Today’s planning procedures, as set out in the government’s National Planning Policy Framework (NPPF) and exemplified by St Albans District Council’s Strategic Local Plan, are deeply flawed, according to a recently-retired Hertfordshire local authority officer.
At the October meeting of the Harpenden Society, guest speaker Mike Carver, former East Herts District Council executive member for strategic planning, said improved procedures were needed. He criticised the failure of today’s processes, in the supposed drive to provide more housing, to live up to the NPPF’s cardinal principles of sustainability, affordability, viability and deliverability.
Although those four principles were all admirable aspirations, it was evident over the last twenty years, he said, that as councils strove to reconcile them, unavoidable conflicts had emerged, making the task impractical and often impossible.
National reorganisation, abolishing the former regional structures, mainly in favour of larger areas had, said Mr Carver, led to lack of co-ordination and to muddle. Central government, county councils and district councils all wanted to influence planning decisions.
Furthermore the reorganisation clashed with the proclaimed benefits of ‘localism’, often because, in practice, too many other stakeholders were far from being local.
More crucially it led to the problem – massive but too often ignored – of infrastructure provision. Where new housing was planned, there was frequently little or no attention paid to the associated need for highway upgrading, water supply or schools provision.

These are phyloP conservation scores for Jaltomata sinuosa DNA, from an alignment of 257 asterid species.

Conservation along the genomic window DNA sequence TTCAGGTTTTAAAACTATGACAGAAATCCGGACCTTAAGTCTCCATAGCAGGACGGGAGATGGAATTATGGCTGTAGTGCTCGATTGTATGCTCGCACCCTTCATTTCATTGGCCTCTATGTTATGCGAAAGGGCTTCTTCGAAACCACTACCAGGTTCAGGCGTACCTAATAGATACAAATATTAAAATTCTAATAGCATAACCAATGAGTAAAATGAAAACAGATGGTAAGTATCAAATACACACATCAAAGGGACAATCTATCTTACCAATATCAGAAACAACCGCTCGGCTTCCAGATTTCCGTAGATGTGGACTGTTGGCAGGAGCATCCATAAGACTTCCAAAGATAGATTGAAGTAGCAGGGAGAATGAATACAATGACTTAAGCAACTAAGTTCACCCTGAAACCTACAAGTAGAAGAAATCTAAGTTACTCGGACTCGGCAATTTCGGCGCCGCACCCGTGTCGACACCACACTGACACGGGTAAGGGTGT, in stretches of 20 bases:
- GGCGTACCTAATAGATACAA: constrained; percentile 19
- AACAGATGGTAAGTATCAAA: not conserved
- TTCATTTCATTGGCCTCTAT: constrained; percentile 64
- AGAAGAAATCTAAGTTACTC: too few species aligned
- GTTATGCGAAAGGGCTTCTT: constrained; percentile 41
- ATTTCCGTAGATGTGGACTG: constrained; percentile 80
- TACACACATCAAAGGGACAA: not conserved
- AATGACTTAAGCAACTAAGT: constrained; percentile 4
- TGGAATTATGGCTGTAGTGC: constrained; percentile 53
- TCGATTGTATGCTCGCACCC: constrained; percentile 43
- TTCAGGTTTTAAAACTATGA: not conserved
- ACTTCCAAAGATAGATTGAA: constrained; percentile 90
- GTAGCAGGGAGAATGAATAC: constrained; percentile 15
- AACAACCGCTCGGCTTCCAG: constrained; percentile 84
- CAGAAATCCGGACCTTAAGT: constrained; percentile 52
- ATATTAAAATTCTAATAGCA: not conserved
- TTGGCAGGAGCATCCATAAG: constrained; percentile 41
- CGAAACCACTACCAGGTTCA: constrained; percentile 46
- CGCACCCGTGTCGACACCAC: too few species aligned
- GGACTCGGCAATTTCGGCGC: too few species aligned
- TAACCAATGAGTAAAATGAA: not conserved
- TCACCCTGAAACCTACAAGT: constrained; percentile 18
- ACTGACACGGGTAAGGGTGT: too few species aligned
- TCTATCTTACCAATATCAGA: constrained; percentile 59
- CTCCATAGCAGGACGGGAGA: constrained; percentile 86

Responsibility for funding what Mr Carver called the infrastucture ‘gap’ inevitably became bogged down in prolonged negotiations, or arguments, between government and county officials, both often looking to the developers – only too eager to build houses – to contribute financially.
Mr Carver also questioned the determination of local authorities to implement the NPPF guidelines in spirit as well as in practice. He cited the issue of Neighbourhood Plans and their sequencing; they are typically submitted for consideration after Local Plan adoption.
He criticised the loose phrasing of much of the NPPF documentation, so that its wording could be challenged through the courts. As an example he quoted ‘severe’ in relation to traffic – how severe was severe? Even more contentiously, he cited the term ‘Green Belt’, which the average citizen would think a precise description of a piece of land, but which had proved subject to definitive dispute.
When proposals to build on Green Belt were considered, planning authorities, such as St Albans District Council, had to decide whether ‘exceptional circumstances’ applied. But, said Mr Carver, no one had yet come forward with a legal definition of ‘exceptional circumstances’.
Planners were also unsettlingly aware that at any time, seemingly on a whim, central government could change the rules on permitted development, not least in the form of Green Belt reviews. In consequence it was not surprising, he said, that councillors, let alone council tax payers, often could not understand planning processes, even though it was acknowledged, tacitly at least, that ‘public engagement’ was essential if local democracy was to be maintained